A good opening set of tools would be a torpedo level, a small flashlight, a measuring tape (this should be plastic to avoid shock hazard), small gloves with leather palms, a small note pad and pencil AND children’s safety glasses. The latter is not so that they can work in an unsafe environment but to get them in the habit of wearing them.
I admit that these are “conceptual tools” but it is unwise to give children something they are not ready for or interested in.
My humble suggestion is to give them each new tool as a result of accomplishing some other positive behavior or event. This would be something they can do at their age, such as brushing their own teeth well, depositing their dirty clothes in the hamper, whatever. That way they will feel that they earned the tool and value it.
Give a demo, short and to the point, of what it does and what it can do; then let them discover and explore on their own. If the directions in the box has pictures, let them look these over. Field your children’s questions thoroughly.
Don’t worry if they shatter the level to see if it’s really glycerin water in the vial and that you weren’t just putting them on. It’s all part of a life lesson. The abrupt lesson is that they broke it and now they have to get along without it.
The next tools should be items such as a whisk broom or a small paint brush for dusting. Tools that have low danger. Some parts are a good idea as well. A 1/4-inch stainless steel bolt with fender washer, flat washer, lock washer and nut is a good addition. Mention that each item has a specific name. This adds to a child’s ability to communicate precisely.
As you do work around them, explain what you are doing in simple terms. If you understand something, reducing any, even complex, concept to simple terms is easy. (It’s good practice for talking to your general manager as well.) Do this especially if you are using one of their tools or that tool is next on your list for them to become conversant with. Use your maturity to determine what situations are learning situations and which need your entire attention or are downright dangerous. The latter should be done absent the kids, especially where there is attractive moving machinery.
At some point they will do something like hold their flashlight and shine it into a dark recess for you such that a difficult task will be made easy. They will spotlight just the right point and you will know that they are becoming sensitive to work with tools. Thank them profusely.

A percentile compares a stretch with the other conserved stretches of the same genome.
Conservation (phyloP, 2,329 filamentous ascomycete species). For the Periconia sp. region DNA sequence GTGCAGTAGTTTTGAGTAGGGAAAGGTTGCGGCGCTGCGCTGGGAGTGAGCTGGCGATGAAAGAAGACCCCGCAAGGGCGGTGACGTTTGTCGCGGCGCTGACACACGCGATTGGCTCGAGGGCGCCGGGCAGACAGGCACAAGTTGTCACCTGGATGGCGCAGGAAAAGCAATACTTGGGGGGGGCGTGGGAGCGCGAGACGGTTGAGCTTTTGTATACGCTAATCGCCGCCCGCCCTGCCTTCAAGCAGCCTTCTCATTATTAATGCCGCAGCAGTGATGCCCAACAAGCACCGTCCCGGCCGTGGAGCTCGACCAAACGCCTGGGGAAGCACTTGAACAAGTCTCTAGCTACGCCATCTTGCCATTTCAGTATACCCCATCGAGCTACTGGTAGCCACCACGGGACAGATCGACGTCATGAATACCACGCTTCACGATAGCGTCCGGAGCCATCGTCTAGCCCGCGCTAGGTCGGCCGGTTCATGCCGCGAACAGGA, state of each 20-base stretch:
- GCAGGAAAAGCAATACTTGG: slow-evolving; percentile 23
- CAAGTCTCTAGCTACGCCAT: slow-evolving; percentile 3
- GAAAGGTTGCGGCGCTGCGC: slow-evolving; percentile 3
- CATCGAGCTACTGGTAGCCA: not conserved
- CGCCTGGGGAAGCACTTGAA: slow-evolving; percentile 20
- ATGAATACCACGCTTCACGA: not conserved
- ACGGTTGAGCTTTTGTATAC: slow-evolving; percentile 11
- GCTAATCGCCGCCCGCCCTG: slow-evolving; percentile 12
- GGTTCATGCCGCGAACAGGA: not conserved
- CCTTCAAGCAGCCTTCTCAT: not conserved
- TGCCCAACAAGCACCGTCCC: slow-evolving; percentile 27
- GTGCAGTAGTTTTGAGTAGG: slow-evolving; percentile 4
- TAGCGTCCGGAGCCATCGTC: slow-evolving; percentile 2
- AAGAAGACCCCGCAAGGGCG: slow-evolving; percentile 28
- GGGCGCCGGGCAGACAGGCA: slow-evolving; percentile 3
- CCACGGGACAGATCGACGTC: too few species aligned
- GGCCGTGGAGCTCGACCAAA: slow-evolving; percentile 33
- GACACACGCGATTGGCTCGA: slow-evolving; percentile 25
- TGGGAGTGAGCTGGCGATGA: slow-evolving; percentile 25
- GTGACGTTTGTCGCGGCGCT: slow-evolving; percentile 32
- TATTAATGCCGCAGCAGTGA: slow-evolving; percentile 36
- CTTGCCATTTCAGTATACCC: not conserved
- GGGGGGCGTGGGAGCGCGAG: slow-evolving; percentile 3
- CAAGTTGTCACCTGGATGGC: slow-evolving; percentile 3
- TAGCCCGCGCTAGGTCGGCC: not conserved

You will also know about this time or at some point that they have grown in ability to where they can have a tool with some element of hazard such as a small hammer. Give them the smallest hammer you can find. Also give them some materials that they can hammer to their heart’s content. Scrap wood and small finishing nails are perfect. Identify and set a place for “hammering.” Insist that they wear their safety glasses.
Undoubtedly, they will wallop their fingers while learning. Pain is good in this instance and they will get good at hitting the nail on the head (or you will know they need to see the eye doctor).
You may be thinking that we’re bending the twig to shape the tree here, but in reality we’re just imparting skills that we have to help our children succeed or at least survive in a challenging world. Also they will begin to get a clearer picture of what you do for a living.
While working at a major television station in the 1970s I rode the train almost everyday to work. One day my spouse MaryAnn and I were stunned to find out that our 3 year old daughter thought I worked on the train. Take nothing for granted.
Finally don’t worry or lose heart if your child grows disinterested in his or her tools. Children play with things until they get tired of a particular toy or there is no impetus. They’ll come back to them eventually, probably the next time you work on something together.
The “work safe” attitude that you will have instilled in them will remain. Little ones are remarkably retentive.
Editor’s Note, 2009: Surprisingly, Buc Fitch’s daughters did survive to adulthood. The youngest, Christina, has made it through to being a medical doctor and is on the staff of the Dartmouth-Hitchcock Medical Center. The oldest, Carolyn, was recently retired from the Air Force due to injuries suffered in the Middle East theater and with her husband, Jim Kyle, is now raising their twin sons. Grandfather Buc gave them their first toolboxes for Christmas two months before they were born. The tradition lives on.